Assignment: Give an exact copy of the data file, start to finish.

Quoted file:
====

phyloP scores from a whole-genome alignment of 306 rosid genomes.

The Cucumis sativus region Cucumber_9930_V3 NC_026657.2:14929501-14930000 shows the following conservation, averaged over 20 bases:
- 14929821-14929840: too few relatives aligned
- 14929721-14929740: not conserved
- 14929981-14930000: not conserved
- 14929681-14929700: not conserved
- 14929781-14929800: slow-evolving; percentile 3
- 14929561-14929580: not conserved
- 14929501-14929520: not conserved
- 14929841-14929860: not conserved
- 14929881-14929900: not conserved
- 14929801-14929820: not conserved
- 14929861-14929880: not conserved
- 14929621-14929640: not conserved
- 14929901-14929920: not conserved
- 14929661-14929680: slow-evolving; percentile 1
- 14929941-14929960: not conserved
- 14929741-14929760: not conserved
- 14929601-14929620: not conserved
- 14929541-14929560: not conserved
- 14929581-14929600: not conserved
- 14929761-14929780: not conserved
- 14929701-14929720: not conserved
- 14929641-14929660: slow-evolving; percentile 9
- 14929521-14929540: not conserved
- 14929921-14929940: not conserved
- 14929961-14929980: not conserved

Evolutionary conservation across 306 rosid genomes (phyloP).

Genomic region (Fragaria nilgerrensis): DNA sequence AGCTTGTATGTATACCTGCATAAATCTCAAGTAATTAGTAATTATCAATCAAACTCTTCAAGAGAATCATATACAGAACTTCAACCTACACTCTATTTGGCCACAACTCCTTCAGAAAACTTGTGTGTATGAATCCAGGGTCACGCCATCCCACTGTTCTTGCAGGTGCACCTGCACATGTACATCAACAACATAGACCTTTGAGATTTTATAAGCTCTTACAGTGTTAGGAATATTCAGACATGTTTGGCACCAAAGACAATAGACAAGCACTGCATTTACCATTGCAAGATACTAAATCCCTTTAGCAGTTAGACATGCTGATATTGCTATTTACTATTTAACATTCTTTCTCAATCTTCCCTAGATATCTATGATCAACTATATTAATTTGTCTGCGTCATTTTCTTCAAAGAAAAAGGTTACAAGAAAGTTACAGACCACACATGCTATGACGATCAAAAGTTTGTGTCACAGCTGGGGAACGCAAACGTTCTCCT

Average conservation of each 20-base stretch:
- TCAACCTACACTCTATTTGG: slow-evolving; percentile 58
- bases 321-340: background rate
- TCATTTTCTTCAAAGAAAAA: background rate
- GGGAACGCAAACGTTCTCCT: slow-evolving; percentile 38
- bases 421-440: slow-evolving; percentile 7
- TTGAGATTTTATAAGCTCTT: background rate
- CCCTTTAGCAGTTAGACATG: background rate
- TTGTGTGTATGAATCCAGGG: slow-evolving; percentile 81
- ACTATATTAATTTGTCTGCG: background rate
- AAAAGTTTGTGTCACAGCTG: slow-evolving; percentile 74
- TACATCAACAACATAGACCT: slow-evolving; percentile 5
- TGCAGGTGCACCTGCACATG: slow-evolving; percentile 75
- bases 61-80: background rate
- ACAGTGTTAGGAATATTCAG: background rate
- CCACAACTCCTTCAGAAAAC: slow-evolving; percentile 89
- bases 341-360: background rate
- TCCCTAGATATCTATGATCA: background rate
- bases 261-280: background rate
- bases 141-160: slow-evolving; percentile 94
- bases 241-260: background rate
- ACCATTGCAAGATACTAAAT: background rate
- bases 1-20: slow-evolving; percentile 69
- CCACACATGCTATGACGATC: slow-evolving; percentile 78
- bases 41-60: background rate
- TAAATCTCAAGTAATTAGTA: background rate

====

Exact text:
phyloP scores from a whole-genome alignment of 306 rosid genomes.

The Cucumis sativus region Cucumber_9930_V3 NC_026657.2:14929501-14930000 shows the following conservation, averaged over 20 bases:
- 14929821-14929840: too few relatives aligned
- 14929721-14929740: not conserved
- 14929981-14930000: not conserved
- 14929681-14929700: not conserved
- 14929781-14929800: slow-evolving; percentile 3
- 14929561-14929580: not conserved
- 14929501-14929520: not conserved
- 14929841-14929860: not conserved
- 14929881-14929900: not conserved
- 14929801-14929820: not conserved
- 14929861-14929880: not conserved
- 14929621-14929640: not conserved
- 14929901-14929920: not conserved
- 14929661-14929680: slow-evolving; percentile 1
- 14929941-14929960: not conserved
- 14929741-14929760: not conserved
- 14929601-14929620: not conserved
- 14929541-14929560: not conserved
- 14929581-14929600: not conserved
- 14929761-14929780: not conserved
- 14929701-14929720: not conserved
- 14929641-14929660: slow-evolving; percentile 9
- 14929521-14929540: not conserved
- 14929921-14929940: not conserved
- 14929961-14929980: not conserved

Evolutionary conservation across 306 rosid genomes (phyloP).

Genomic region (Fragaria nilgerrensis): DNA sequence AGCTTGTATGTATACCTGCATAAATCTCAAGTAATTAGTAATTATCAATCAAACTCTTCAAGAGAATCATATACAGAACTTCAACCTACACTCTATTTGGCCACAACTCCTTCAGAAAACTTGTGTGTATGAATCCAGGGTCACGCCATCCCACTGTTCTTGCAGGTGCACCTGCACATGTACATCAACAACATAGACCTTTGAGATTTTATAAGCTCTTACAGTGTTAGGAATATTCAGACATGTTTGGCACCAAAGACAATAGACAAGCACTGCATTTACCATTGCAAGATACTAAATCCCTTTAGCAGTTAGACATGCTGATATTGCTATTTACTATTTAACATTCTTTCTCAATCTTCCCTAGATATCTATGATCAACTATATTAATTTGTCTGCGTCATTTTCTTCAAAGAAAAAGGTTACAAGAAAGTTACAGACCACACATGCTATGACGATCAAAAGTTTGTGTCACAGCTGGGGAACGCAAACGTTCTCCT

Average conservation of each 20-base stretch:
- TCAACCTACACTCTATTTGG: slow-evolving; percentile 58
- bases 321-340: background rate
- TCATTTTCTTCAAAGAAAAA: background rate
- GGGAACGCAAACGTTCTCCT: slow-evolving; percentile 38
- bases 421-440: slow-evolving; percentile 7
- TTGAGATTTTATAAGCTCTT: background rate
- CCCTTTAGCAGTTAGACATG: background rate
- TTGTGTGTATGAATCCAGGG: slow-evolving; percentile 81
- ACTATATTAATTTGTCTGCG: background rate
- AAAAGTTTGTGTCACAGCTG: slow-evolving; percentile 74
- TACATCAACAACATAGACCT: slow-evolving; percentile 5
- TGCAGGTGCACCTGCACATG: slow-evolving; percentile 75
- bases 61-80: background rate
- ACAGTGTTAGGAATATTCAG: background rate
- CCACAACTCCTTCAGAAAAC: slow-evolving; percentile 89
- bases 341-360: background rate
- TCCCTAGATATCTATGATCA: background rate
- bases 261-280: background rate
- bases 141-160: slow-evolving; percentile 94
- bases 241-260: background rate
- ACCATTGCAAGATACTAAAT: background rate
- bases 1-20: slow-evolving; percentile 69
- CCACACATGCTATGACGATC: slow-evolving; percentile 78
- bases 41-60: background rate
- TAAATCTCAAGTAATTAGTA: background rate